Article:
Lilly, J&J Antipsychotics No Better for Kids Than Older Generic
By Rob Waters
Sept. 15 (Bloomberg) -- Best-selling antipsychotic medicines by Eli Lilly & Co. and Johnson & Johnson caused more side effects and were less effective for children with schizophrenia than a little-used 30-year-old generic drug costing one-fourth as much.
For the study, published today in the American Journal of Psychiatry, 116 children ages 8 to 19 were given molindone, an older drug available as a generic, or a newer antipsychotic, either Lilly's Zyprexa, which generated $4.8 billion in sales in 2007, or J&J's Risperdal, with $4.7 billion in revenue.
Most children failed to improve on any of the drugs; side effects were more common in those taking the newer ones. Zyprexa, in particular, caused weight gain and unwanted boosts in insulin, blood fat and liver function tests. The trial is the latest in a series of studies finding that the newer, more expensive drugs don't produce greater benefits for patients of varying ages, researchers said.
``This is yet one more study which has failed to find any significant area of advance or superiority of the second- generation medicines,'' said Jeffrey Lieberman, senior author and a professor of psychiatry at Columbia University in New York, in a Sept. 12 telephone interview. The drugs sell because of ``very aggressive marketing campaigns and a wish among patients there was something better out there,'' he said.
Lilly, based in Indianapolis, fell 12 cents to $46.60 in New York Stock Exchange composite trading on Sept. 12. Johnson & Johnson, of New Brunswick, N.J., dropped 57 cents to $70.59.
J&J's Risperdal was cleared by U.S. regulators last year for treating adolescents with schizophrenia and bipolar disorder; Lilly's Zyprexa isn't approved for any pediatric use.
4.4 Million Prescriptions
Use among children of the newer antipsychotics, including Zyprexa, Risperdal and three other drugs, more than doubled to 4.4 million prescriptions between 2003 and 2006, according to data provided in 2007 by Wolters Kluwer NV, a pharmaceutical industry tracking company.
Both companies are facing lawsuits by states, labor unions and insurers, alleging that they marketed the drugs for unapproved uses and withheld information about side effects.
Schizophrenia causes hallucinations and disrupts people's ability to think clearly and affects about 1.1 percent of the U.S. population age 18 and older, according to the Web site of the National Institute of Mental Health, which funded the study.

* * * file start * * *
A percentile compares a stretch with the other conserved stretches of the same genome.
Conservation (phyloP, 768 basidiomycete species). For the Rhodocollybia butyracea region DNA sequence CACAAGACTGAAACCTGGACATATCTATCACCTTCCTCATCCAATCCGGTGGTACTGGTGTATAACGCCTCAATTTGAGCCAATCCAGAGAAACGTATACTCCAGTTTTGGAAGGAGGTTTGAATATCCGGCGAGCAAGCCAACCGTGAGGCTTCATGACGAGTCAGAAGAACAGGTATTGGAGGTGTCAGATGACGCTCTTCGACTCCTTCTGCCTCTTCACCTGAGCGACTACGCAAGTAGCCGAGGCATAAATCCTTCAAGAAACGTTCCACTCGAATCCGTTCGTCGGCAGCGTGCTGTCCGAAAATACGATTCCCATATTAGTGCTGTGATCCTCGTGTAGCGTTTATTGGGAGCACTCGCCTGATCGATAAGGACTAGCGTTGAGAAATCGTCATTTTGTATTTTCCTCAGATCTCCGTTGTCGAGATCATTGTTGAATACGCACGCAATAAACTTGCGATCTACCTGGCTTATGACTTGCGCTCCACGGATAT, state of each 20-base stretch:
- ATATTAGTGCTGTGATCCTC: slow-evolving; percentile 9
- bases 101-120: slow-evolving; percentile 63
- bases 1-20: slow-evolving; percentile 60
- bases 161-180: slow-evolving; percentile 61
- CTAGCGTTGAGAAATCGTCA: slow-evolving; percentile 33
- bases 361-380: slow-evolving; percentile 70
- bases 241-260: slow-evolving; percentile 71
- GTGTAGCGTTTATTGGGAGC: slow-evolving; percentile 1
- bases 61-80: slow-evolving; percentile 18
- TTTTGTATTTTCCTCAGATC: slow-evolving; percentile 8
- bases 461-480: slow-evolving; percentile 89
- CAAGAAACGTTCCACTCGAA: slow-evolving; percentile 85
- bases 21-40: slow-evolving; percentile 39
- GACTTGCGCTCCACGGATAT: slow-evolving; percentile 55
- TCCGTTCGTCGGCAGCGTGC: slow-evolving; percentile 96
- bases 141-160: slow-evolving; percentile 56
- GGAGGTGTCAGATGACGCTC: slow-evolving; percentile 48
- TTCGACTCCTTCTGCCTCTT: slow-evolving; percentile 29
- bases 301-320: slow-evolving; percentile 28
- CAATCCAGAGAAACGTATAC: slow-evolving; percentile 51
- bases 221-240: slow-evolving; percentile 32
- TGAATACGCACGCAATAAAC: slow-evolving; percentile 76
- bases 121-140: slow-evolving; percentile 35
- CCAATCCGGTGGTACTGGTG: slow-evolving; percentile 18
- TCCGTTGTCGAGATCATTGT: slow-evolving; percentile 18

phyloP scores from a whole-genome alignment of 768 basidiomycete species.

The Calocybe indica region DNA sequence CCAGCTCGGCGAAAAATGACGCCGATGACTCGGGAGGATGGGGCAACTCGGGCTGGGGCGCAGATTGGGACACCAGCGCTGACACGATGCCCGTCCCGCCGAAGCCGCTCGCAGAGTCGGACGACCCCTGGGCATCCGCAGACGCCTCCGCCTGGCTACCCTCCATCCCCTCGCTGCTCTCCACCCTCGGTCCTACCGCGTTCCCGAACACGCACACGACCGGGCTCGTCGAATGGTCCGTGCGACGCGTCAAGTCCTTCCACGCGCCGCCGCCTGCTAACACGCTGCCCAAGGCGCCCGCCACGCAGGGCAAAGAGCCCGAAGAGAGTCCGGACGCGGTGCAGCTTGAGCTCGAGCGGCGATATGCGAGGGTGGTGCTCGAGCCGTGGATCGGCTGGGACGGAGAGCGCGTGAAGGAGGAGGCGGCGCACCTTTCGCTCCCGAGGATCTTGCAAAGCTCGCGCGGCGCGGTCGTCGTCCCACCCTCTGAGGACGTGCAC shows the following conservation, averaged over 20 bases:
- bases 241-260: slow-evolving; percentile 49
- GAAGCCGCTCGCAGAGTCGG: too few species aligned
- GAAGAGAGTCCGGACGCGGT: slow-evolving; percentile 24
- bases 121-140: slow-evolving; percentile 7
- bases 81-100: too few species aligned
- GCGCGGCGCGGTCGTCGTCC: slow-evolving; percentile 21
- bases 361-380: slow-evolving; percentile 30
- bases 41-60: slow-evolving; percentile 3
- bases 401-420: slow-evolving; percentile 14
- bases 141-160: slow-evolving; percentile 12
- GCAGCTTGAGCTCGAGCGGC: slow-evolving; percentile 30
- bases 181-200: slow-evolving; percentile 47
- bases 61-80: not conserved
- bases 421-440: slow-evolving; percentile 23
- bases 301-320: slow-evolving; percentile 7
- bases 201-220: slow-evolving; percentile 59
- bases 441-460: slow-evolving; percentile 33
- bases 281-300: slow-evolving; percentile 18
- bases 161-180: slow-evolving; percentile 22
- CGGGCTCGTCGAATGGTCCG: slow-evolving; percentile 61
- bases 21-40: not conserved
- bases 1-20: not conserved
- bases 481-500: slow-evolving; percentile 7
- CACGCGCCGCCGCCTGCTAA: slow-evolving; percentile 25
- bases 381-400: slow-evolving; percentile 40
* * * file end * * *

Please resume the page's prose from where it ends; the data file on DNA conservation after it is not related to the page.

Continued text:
The results reflect the difficulty of helping children and teenagers with early signs of serious mental illness, and point to the need for newer, better drugs, said NIMH Director Thomas Insel, director of the National Institute of Mental Health in Bethesda, Maryland.
``It is time to realize that the compounds we have now help some patients get better but they really don't help many to get well,'' Insel said in a Sept. 12 telephone interview.
Easing of Symptoms
about half of the children and teenagers taking molindone had an easing of their symptoms, compared with 46 percent of those taking Risperdal and 34 percent of those taking Zyprexa, the study found. Zyprexa costs $215 for the lowest dose used in the study, Risperdal is priced at $123 and molindone is $56, according to Drugstore.com, an on-line retailer.
The fact few children taking Zyprexa benefited while many gained weight led the independent board monitoring the safety of patients in the trial to stop recruiting patients to take the Lilly drug.
Levels of a hormone, prolactin, rose among patients taking Risperdal. This could trigger early menstruation in girls and cause growth of breast tissue in boys, Lieberman said.
``When it comes to the weight and metabolic side effects of the newer antipsychotic drugs, the younger you are, the more susceptible you are,'' he said.
To contact the reporter on this story: Rob Waters in San Francisco at firstname.lastname@example.org.
Last Updated: September 15, 2008 00:00 EDT